Gene therapy partially restores function to color receptors in color blind children
- Total color blindness, also known as achromatopsia, is often caused by mutations that disrupt cone photoreceptor function.
- People with achromatopsia still possess cones, but the mutations prevent the cones from sending signals to the brain.
- Two children with total color blindness underwent gene therapy to correct the mutations, and the treatment partially restored the remaining cones' function.
It’s hard to imagine life without colors. They are part of our identities, our cultures, and even our emotions. Unfortunately, however, not everyone lives in a colorful world. Fortunately, for those who are color blind, colors may be just around the corner. According to a new study in Brain, gene therapy restored the function of color-detecting receptors in two children, who were born completely color blind, by reawakening dormant neural circuits.
Cause of color blindness
Our eyes detect light with two types of photoreceptors: rods, which are responsible for detecting light intensity, and cones, which are responsible for detecting light color. Both receptors are essential for overall vision and they degrade as we age, which is one of the reasons our vision declines as we get older. Color blindness, however, is caused by defects in cone receptors. Unfortunately, there isn’t a treatment to cure color blindness, but there are special glasses that enhance color vision for individuals with the most common type of red-green color blindness. Still, these glasses are useless for individuals with total color blindness (achromatopsia).
Achromatopsia is rare, occurring in ∼1:30 000 births, and usually is caused by a mutation in one of two genes: CNGA3 (∼30% of European and US cases) and CNGB3 (∼50% of cases). People with total color blindness still have cone photoreceptors; however, these mutations prevent the receptors from sending signals to the brain’s visual cortex. A University College London (UCL) team suspected they could activate the dormant neurocircuitry with gene therapy.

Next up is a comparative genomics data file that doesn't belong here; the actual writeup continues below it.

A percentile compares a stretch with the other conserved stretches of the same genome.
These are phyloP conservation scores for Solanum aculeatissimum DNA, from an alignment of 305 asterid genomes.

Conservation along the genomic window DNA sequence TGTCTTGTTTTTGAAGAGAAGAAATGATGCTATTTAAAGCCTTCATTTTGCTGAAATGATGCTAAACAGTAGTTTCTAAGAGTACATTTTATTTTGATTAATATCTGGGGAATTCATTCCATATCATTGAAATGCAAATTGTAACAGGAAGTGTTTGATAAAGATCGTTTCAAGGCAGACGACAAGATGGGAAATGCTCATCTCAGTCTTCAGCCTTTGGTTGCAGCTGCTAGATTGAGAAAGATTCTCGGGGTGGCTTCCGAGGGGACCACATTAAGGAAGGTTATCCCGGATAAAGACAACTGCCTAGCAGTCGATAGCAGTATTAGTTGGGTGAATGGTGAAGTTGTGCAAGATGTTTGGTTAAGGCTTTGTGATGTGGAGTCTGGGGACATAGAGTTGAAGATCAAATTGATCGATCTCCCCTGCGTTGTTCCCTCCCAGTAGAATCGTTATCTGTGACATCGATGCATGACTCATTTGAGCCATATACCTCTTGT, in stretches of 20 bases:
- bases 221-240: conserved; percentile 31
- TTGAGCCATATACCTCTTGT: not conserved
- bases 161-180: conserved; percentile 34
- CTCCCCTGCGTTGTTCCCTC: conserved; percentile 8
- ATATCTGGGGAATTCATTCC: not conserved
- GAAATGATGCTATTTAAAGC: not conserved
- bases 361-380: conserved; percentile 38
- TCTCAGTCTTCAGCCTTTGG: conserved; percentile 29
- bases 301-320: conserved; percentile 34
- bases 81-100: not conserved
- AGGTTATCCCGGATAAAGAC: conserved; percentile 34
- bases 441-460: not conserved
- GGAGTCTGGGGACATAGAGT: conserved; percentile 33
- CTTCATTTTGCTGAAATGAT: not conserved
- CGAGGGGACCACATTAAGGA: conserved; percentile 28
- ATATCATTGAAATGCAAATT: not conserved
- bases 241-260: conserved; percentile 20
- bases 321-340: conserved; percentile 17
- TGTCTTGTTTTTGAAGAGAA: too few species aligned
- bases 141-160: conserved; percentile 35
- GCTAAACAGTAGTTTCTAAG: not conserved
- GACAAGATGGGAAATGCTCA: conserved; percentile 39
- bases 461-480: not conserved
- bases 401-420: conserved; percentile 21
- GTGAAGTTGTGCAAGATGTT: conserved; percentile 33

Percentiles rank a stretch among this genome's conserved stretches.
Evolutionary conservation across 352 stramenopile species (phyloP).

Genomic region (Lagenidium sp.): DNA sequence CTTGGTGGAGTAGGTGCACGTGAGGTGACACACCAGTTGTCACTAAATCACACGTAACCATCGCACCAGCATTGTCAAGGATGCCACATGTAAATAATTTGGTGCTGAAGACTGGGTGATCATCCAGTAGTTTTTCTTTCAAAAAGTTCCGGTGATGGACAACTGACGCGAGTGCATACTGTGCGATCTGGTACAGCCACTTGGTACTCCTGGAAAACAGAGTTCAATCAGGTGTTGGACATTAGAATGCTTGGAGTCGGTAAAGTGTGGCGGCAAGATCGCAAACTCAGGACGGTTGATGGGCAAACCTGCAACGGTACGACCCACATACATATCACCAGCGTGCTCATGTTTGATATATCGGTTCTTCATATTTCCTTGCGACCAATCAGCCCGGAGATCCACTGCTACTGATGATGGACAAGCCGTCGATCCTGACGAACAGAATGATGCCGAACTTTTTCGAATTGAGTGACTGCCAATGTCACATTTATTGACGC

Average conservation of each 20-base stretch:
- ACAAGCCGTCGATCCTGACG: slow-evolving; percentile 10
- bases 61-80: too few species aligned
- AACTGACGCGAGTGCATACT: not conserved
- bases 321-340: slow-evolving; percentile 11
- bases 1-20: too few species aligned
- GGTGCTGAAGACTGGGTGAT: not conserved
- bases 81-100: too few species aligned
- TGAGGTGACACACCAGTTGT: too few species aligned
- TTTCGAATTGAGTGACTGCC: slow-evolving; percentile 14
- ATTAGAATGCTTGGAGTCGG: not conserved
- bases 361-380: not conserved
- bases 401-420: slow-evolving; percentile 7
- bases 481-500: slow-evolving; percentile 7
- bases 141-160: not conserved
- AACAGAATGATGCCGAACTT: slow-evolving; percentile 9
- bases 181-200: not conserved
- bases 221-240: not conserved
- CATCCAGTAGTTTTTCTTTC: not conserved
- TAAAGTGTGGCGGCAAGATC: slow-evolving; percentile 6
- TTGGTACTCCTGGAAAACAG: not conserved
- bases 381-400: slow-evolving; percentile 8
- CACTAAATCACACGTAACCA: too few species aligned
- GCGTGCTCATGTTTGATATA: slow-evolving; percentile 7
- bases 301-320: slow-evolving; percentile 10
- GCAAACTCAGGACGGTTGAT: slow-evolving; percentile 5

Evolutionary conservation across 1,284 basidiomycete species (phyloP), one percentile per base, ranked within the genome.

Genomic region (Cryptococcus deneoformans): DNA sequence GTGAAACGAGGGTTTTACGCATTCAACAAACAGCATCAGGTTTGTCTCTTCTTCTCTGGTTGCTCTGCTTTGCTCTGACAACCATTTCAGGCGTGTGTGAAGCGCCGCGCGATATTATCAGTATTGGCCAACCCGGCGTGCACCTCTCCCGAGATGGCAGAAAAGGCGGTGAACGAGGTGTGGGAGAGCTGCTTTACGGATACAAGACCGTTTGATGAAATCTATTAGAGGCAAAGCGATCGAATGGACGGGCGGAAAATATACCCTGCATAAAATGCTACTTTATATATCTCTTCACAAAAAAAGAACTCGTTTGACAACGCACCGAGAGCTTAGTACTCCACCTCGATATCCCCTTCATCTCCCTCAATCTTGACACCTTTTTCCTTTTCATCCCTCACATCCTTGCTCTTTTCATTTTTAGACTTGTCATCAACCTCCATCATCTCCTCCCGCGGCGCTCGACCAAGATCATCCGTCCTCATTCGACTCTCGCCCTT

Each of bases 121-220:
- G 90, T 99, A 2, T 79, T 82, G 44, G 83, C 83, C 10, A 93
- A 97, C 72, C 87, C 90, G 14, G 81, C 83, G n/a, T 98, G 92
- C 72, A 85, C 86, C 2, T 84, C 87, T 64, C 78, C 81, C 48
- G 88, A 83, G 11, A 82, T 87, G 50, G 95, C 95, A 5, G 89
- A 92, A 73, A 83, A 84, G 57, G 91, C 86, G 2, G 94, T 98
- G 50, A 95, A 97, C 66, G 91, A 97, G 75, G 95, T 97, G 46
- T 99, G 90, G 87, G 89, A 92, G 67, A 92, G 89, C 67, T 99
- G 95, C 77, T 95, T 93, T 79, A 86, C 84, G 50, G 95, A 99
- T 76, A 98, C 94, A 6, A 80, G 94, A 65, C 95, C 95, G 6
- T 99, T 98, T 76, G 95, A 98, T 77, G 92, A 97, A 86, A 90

Gene therapy for eye diseases isn’t always effective
Gene therapy targeting inherited eye diseases has proven safe but only sometimes effective. For example, scientists recently used gene therapy to successfully treat Leber’s congenital amaurosis, an inherited eye disease that causes severe early-onset blindness. Additionally, two recent clinical trials that published gene therapy results applied to adults with CNGA3-associated color blindness. These studies tested for improvement of vision, light sensitivity, color thresholds, and visual cortex function after gene therapy. However, the improvements were overall modest.
The UCL team suspected that one reason these effects were modest is that a mature visual system has reduced retinocortical plasticity. In other words, it isn’t very good at incorporating changes. This hypothesis is supported by a 2011 study that reported gene therapy had greater benefits when applied in a young mouse model of color blindness. Therefore, the UCL researchers were interested in learning if gene therapy would work in human children with color blindness.
Gene therapy rescued cone photoreceptor signaling
UCL researchers used MRI brain scans to study four children with total color blindness who received the gene therapy, comparing them to nine untreated patients and 28 volunteers with normal vision. Before the treatment, the scans revealed no cone-mediated signals in the color blind children’s visual cortex. However, six to 14 months after treatment, the imaging showed cones were transmitting signals in two of the children’s visual cortexes. Additionally, the children demonstrated improved visual functions thanks to the newly acquired cone signals. They couldn’t see colors, but their ability to see contrast had improved.
“Our study is the first to directly confirm widespread speculation that gene therapy offered to children and adolescents can successfully activate the dormant cone photoreceptor pathways and evoke visual signals never previously experienced by these patients,” said Tessa Dekker, the lead author of the study. “We are demonstrating the potential of leveraging the plasticity of our brains, which may be particularly able to adapt to treatment effects when people are young.”
One of the patients commented: “Seeing changes to my vision has been very exciting, so I’m keen to see if there are any more changes and where this treatment as a whole might lead in the future.”
The researchers are still analyzing the study’s results, and it remains unclear whether the children will develop the ability to see color. Nevertheless, there is strong evidence that this gene therapy can improve everyday vision for people with total color blindness.